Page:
FSH and mixed FSH/LH products):
(Gonal-F, Follistim, Menopur, Repronex, Bravelle)
Gonadotropins (pure FSH and mixtures
of FSH and LH hormones) are the primary injectable fertility
medications. For simplicity we will refer to all gonadotropins
(pure and mixtures) as FSH.
Follicle stimulating hormone (FSH) is
a fertility medication used to directly simulate the
ovaries. It occurs naturally and is released by the
pituitary gland when it is stimulated by gonadotropin
releasing hormone (GnRH). GnRH is produced by the hypothalamus
which regulates many hormones in a system called the
hypothalamic-pituitary-adrenal axis. This is discussed
in detail in our section on ovulation.
FSH was first marketed as Pergonal,
which was derived from the urine of post menopausal
women (naturally derived). Since it was a natural product,
it contained some "impurities" notably luteinizing
hormone (LH). However, many specialists believe that
the LH is needed in some patients.
Urinary FSH/LH was purified further
and marketed as Metrodin,and subsequently highly purified
and promoted as Fertinex by Serono Laboratories. The
next step was the release of Gonal-F and Follistim which
are pure FSH products. These products are a result of
genetic recombinant technology and exactly mimic the
bodies own FSH. Other LH containing FSH preparations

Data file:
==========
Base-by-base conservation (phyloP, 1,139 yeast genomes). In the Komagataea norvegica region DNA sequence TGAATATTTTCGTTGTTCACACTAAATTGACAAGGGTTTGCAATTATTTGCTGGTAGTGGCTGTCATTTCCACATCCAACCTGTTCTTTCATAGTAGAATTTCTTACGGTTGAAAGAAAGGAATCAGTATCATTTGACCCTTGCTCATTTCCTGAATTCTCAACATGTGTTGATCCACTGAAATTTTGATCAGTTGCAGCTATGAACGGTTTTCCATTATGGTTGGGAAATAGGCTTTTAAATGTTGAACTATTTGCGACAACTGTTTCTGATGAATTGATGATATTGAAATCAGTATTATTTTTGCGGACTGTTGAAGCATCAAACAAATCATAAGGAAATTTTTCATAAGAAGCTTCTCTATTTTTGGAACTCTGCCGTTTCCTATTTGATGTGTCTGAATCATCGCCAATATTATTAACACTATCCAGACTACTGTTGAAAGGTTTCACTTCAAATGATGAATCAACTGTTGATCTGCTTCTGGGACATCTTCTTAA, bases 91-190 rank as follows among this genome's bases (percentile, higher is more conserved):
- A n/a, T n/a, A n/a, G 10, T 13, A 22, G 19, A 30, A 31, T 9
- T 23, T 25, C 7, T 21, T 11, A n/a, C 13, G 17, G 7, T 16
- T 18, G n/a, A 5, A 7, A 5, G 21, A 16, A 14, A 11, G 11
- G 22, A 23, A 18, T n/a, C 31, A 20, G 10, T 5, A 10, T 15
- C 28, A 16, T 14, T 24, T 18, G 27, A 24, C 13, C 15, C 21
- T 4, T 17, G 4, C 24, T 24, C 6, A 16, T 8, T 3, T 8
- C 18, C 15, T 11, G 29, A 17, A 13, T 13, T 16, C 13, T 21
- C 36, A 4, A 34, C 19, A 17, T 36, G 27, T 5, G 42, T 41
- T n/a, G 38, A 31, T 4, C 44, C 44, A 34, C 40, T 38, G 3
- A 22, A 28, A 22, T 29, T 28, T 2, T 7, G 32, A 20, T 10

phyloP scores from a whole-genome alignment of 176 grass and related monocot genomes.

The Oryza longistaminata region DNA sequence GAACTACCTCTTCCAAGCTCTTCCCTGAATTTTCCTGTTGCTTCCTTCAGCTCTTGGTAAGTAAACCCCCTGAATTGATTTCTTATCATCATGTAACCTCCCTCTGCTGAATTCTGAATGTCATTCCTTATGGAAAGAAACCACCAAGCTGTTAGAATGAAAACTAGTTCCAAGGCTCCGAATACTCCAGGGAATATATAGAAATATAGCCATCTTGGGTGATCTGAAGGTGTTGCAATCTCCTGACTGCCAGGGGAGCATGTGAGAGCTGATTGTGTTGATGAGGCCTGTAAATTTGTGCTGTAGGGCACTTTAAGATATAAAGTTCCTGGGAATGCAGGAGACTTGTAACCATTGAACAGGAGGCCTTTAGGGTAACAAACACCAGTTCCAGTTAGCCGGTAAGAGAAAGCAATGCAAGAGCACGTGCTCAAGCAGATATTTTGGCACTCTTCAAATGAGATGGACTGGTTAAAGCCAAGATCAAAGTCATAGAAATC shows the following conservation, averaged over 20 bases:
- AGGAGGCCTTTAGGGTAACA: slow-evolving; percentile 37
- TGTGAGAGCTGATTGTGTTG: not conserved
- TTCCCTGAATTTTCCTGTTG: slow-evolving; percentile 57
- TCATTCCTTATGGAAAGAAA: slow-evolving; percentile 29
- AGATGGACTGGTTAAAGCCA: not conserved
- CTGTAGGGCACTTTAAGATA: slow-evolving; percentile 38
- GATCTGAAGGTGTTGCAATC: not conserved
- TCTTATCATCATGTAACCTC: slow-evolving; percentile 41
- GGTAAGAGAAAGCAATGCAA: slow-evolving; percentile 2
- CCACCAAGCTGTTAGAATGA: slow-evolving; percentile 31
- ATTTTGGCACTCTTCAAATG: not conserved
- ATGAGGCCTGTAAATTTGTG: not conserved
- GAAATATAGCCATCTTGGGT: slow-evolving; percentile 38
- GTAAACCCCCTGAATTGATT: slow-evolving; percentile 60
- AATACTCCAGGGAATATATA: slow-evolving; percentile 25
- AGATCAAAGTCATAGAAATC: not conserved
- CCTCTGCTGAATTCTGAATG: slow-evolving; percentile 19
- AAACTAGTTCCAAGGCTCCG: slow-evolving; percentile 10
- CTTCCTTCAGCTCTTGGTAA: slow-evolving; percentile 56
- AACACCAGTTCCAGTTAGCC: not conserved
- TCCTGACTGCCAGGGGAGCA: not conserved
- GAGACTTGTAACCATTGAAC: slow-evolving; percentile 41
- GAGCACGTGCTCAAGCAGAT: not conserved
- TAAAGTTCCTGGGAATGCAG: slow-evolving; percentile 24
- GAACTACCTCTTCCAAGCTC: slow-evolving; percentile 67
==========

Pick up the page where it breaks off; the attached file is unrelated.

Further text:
are available as Repronex and Menopur.
FSH's effect on the ovaries is much
more pronounced than products such as Clomid and Letrozole.
It is used primarily in assisted reproductive technologies
(IVF) cycles and controlled ovarian hyperstimulated
intrauterine (IUI) cycles.
When FSH is used in IUI cycles the patient
must be carefully monitored to prevent ovarian hyperstimulation
syndrome (OHSS) and high order multiple births. FSH
stimulates the ovaries to develop numerous eggs that
can be released simultaneously at ovulation. Many instances
of quadruplets (and more) are the result of IUI cycles
administered by non fertility specialists.
FSH is used in IVF cycles to cause the
development and maturation of multiple eggs which will
be withdrawn from the follicles at retrieval. High order
multiple births are not common in IVF cycles because
the physician controls how many embryos are placed in
FSH is administered according to patient
specific treatment protocols. IVF patients receive Lupron
or Antagon which dramatically reduces the internal production
of FSH and LH, termed
FSH is administered by injection to
cause follicular development and patients are closely
monitored via transvaginal ultrasound and measurements
of estradiol. The dosage of FSH is varied based upon
each patient's response. Once the physician judges that
the follicles are mature, an injection of human chorionic
gonadotropin (hCG) is given and retrieval is scheduled
36 hours later.
FSH can produce serious side effects
including ovarian hyperstimulation syndrome. It should
always be administered by a reproductive endocrinologist
with extensive clinical training in its use.
Organon, manufacturer of Follistim provides extensive information on infertility.